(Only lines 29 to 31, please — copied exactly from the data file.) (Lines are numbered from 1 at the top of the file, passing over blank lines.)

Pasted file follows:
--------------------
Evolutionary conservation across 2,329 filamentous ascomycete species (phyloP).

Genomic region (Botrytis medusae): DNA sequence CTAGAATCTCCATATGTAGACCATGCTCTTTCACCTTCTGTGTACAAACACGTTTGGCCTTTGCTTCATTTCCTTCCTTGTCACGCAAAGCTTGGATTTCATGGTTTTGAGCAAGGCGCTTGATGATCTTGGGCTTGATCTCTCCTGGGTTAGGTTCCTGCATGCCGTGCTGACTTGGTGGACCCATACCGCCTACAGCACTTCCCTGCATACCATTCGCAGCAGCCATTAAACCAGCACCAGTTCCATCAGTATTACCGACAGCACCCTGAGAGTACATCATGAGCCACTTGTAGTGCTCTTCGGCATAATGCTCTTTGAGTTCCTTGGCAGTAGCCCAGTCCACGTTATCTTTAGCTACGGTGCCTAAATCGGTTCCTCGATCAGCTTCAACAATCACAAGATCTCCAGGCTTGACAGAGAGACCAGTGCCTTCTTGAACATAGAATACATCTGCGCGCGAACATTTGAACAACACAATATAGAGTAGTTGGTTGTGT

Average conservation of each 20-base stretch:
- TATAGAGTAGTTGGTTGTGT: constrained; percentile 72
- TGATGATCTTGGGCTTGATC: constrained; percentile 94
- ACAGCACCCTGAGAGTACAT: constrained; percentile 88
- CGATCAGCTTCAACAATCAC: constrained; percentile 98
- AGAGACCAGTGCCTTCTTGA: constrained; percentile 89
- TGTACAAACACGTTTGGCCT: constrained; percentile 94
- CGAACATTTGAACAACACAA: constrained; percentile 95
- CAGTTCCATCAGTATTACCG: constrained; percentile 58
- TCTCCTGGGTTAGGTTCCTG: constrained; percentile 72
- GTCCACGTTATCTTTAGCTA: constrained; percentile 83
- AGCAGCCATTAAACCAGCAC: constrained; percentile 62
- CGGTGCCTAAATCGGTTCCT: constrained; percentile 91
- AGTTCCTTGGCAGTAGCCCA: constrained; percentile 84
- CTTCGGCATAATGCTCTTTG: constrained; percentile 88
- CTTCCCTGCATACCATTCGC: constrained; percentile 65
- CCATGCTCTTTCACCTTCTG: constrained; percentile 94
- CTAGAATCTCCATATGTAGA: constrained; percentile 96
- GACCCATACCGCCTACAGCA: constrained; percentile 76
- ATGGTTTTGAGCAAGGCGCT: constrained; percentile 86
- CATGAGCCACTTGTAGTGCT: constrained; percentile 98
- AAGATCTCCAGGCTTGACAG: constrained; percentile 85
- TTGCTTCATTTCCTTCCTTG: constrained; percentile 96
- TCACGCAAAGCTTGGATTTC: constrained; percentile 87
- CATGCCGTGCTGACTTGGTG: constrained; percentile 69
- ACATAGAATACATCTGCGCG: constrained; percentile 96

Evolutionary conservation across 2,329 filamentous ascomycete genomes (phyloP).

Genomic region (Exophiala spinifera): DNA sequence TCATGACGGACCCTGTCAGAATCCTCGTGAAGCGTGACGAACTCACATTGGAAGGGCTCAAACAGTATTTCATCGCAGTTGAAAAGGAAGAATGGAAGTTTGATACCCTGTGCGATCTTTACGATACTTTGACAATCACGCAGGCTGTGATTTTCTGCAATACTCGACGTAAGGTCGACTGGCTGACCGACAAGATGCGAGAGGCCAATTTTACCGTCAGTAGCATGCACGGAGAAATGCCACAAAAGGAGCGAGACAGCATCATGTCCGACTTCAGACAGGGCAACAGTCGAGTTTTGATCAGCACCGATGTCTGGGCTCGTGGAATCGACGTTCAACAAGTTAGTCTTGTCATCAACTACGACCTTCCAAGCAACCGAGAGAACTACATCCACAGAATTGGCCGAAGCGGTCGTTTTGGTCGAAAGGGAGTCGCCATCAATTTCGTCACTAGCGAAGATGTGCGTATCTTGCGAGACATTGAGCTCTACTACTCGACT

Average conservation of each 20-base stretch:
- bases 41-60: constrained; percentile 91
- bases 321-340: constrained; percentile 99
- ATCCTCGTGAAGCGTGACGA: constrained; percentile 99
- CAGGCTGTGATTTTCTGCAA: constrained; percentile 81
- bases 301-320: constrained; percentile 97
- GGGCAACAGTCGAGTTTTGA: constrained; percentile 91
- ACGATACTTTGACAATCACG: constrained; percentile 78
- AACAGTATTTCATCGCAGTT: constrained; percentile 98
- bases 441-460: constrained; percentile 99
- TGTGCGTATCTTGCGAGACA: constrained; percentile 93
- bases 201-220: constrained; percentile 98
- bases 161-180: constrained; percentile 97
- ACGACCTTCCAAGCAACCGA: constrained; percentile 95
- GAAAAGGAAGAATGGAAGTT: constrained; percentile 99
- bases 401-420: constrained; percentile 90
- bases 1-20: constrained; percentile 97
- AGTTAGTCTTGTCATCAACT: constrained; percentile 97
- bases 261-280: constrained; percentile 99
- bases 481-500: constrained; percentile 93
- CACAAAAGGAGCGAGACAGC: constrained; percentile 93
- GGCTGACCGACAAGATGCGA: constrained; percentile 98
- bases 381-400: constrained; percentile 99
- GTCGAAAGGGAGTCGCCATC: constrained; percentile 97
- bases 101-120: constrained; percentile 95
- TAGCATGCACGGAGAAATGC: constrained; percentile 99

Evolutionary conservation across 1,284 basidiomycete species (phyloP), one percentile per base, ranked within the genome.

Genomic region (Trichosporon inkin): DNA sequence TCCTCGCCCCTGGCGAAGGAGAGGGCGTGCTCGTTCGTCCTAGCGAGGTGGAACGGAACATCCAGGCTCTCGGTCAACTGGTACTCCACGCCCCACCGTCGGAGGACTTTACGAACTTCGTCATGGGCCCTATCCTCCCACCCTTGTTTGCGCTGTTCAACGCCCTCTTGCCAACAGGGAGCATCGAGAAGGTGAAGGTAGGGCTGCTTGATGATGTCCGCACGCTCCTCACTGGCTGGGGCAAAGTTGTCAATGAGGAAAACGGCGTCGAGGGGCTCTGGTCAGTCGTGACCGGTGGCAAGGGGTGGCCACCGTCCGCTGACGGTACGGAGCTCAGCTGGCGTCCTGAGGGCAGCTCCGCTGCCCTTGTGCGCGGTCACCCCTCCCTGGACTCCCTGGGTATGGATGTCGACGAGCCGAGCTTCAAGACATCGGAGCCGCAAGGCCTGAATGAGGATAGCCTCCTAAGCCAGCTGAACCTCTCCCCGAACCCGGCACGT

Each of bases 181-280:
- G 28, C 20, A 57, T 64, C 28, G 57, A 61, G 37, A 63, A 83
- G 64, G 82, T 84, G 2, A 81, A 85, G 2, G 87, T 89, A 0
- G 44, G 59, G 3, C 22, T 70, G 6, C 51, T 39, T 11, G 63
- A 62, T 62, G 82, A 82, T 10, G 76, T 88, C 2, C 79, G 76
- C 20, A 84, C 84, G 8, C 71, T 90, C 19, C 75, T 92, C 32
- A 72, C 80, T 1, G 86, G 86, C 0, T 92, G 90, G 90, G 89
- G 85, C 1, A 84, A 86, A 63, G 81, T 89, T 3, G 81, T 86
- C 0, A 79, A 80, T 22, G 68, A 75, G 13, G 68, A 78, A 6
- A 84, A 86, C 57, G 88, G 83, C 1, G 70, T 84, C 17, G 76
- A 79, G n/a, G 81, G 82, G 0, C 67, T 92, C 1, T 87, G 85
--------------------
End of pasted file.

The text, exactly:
Evolutionary conservation across 2,329 filamentous ascomycete genomes (phyloP).

Genomic region (Exophiala spinifera): DNA sequence TCATGACGGACCCTGTCAGAATCCTCGTGAAGCGTGACGAACTCACATTGGAAGGGCTCAAACAGTATTTCATCGCAGTTGAAAAGGAAGAATGGAAGTTTGATACCCTGTGCGATCTTTACGATACTTTGACAATCACGCAGGCTGTGATTTTCTGCAATACTCGACGTAAGGTCGACTGGCTGACCGACAAGATGCGAGAGGCCAATTTTACCGTCAGTAGCATGCACGGAGAAATGCCACAAAAGGAGCGAGACAGCATCATGTCCGACTTCAGACAGGGCAACAGTCGAGTTTTGATCAGCACCGATGTCTGGGCTCGTGGAATCGACGTTCAACAAGTTAGTCTTGTCATCAACTACGACCTTCCAAGCAACCGAGAGAACTACATCCACAGAATTGGCCGAAGCGGTCGTTTTGGTCGAAAGGGAGTCGCCATCAATTTCGTCACTAGCGAAGATGTGCGTATCTTGCGAGACATTGAGCTCTACTACTCGACT

Average conservation of each 20-base stretch: